- Figure out who uses it: This is essential to understand how bad the bug is. It will help you understand how much priority you need to give the repair, but first, in the meantime, it does not fix anything, second even if there are not many dependencies, it does not mean anybody will use it in the future.
So I was looking for a way to solve this problem, especially after a nasty situation like explained above where some people really stressed over the result of a totally valid query. We needed a way to warn the users that this dataset had a specific problem.
After some digging I realized that some smart data engineers had set the Presto event listener to be sent on a specific kafka topic. In other words, every query on our Presto cluster was generating a Kafka event.
Note: Presto is the default engine to query our datasets at Shopify.
“I realized I could build a software that would monitor this Kafka Topic, do some REGEX to identify if the query was about the table would be a bug I could send a Slack message to the user.“
Why Slack, Slack is the main communication tool at Shopify, people monitor this way more than their email box. So a Slack message would be the best way to warn them. I had a plan
At Shopify we have something called Hackday. 3 days in a row where we stop “normal” work and we work on special projects. Everybody chose its own project. I decided to give it a try. It has been a couple of years since I did professional software development, but I was sure I could hack something up.
My application was basically those 4 steps:
- Listen the Kafka topic
- Do some Smart Regex to figure out if it was my table
- Find the Slack handle and send a Slack message to the user.
- Have all of this run somewhere.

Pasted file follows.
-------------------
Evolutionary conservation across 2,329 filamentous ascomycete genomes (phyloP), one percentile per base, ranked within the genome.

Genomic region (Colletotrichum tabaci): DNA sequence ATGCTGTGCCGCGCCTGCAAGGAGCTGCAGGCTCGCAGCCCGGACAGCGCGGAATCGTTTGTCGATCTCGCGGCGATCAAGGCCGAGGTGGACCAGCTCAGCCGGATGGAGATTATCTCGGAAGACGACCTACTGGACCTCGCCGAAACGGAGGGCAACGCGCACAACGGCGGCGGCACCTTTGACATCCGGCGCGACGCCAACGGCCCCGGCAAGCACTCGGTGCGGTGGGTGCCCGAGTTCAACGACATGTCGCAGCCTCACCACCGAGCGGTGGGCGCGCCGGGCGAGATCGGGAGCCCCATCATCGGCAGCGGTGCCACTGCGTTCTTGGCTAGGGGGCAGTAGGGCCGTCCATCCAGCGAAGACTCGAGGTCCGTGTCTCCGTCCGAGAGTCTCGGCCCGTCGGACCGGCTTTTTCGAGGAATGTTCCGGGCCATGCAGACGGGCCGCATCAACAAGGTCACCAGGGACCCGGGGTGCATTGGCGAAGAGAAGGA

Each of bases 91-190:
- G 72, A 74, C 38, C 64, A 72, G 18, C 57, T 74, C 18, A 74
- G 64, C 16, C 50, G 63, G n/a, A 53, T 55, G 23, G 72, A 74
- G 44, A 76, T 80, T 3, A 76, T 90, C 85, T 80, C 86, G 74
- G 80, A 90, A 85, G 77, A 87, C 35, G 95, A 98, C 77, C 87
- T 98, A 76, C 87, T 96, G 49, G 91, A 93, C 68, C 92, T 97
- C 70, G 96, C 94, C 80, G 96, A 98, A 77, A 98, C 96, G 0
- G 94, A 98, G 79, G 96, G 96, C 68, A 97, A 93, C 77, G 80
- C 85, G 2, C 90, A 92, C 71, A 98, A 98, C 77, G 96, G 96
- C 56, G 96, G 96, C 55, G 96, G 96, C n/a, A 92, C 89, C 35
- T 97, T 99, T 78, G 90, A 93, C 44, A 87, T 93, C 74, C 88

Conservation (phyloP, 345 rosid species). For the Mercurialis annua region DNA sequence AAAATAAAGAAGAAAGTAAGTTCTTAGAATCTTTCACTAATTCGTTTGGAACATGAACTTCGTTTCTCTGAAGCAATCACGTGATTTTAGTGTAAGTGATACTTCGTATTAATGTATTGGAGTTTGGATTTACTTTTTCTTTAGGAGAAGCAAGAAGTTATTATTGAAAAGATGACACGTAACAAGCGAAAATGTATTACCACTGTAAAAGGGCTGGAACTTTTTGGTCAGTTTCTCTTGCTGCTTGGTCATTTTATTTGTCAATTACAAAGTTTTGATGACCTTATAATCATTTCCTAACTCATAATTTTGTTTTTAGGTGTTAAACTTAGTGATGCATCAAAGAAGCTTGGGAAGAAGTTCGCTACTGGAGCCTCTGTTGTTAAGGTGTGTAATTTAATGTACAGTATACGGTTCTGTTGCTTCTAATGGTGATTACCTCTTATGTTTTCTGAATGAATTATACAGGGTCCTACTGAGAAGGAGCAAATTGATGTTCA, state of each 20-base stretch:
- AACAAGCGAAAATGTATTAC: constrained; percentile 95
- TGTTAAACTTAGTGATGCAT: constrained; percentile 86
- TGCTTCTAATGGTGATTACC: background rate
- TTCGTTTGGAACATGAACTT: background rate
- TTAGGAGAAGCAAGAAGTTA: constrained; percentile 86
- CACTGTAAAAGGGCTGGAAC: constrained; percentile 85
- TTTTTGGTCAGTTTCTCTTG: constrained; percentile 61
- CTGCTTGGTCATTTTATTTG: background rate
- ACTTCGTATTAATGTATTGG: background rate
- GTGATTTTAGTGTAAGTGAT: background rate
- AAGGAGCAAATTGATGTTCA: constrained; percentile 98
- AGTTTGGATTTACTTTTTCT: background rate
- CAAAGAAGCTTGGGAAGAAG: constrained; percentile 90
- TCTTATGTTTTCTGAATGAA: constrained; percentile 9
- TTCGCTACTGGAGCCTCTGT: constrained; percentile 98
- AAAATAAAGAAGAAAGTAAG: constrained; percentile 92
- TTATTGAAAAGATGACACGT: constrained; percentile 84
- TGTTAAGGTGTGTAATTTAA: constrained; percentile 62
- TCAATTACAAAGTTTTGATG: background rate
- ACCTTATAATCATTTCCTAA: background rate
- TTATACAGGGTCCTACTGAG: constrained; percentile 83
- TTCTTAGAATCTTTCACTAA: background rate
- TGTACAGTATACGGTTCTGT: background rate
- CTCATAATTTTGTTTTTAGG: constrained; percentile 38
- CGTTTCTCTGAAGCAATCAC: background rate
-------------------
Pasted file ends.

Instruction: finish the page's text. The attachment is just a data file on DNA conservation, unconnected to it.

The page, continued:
So 1 was solved by this Presto-Kafka topic, I could simply listen to it. 2 could be solved with a basic webpage where data scientists could add warnings on specific tables and use Regex. For #3 and #4 I was really impressed by the dev culture and environment at Shopify. There was already a web service available to turn a user’s email (which I was getting from the Kafka message) to a Slack handle. I could also easily connect to Slack via their API. For the latest part, it was easier than I could even think of. Basically if I could find a way to do this in Ruby on Rails, I could deploy my application with basically 1 click.
To this day, I am still impressed by the result. If you query any dataset with a warning within 3 seconds of the query being completed, you receive a Slack message like this one.
Data scientists can now easily add a warning message on any table:
I kept developing features on the tool. I added:
- Snooze option: So your users don’t get worn every time they query the table.
- Specific column filtering: If all your dataset is ok, except 1 column, you can only warn users that use this column.
- Regex in the table name, maybe there is more than one table affected. You can set a regex-style table name.
After roughly 3 months, Whistleblower has
- Sent over 1300 warnings sent to 148 unique users.
- Scanned roughly 43 000 Presto Query/day.
- 300 warnings sent Afterhour.
I am super happy about those, especially the 300 warnings afterhour. That means 300 times, someone received a warning with indication when most likely he could not get support because other team members were not there to help.
That tool is great, I can now sleep better at night knowing if ever someone queries those tables they will get warned and not take any bad decisions with the result.
Sidenote: It is really impressive how many people contact you when you call an internal project Whistleblower :P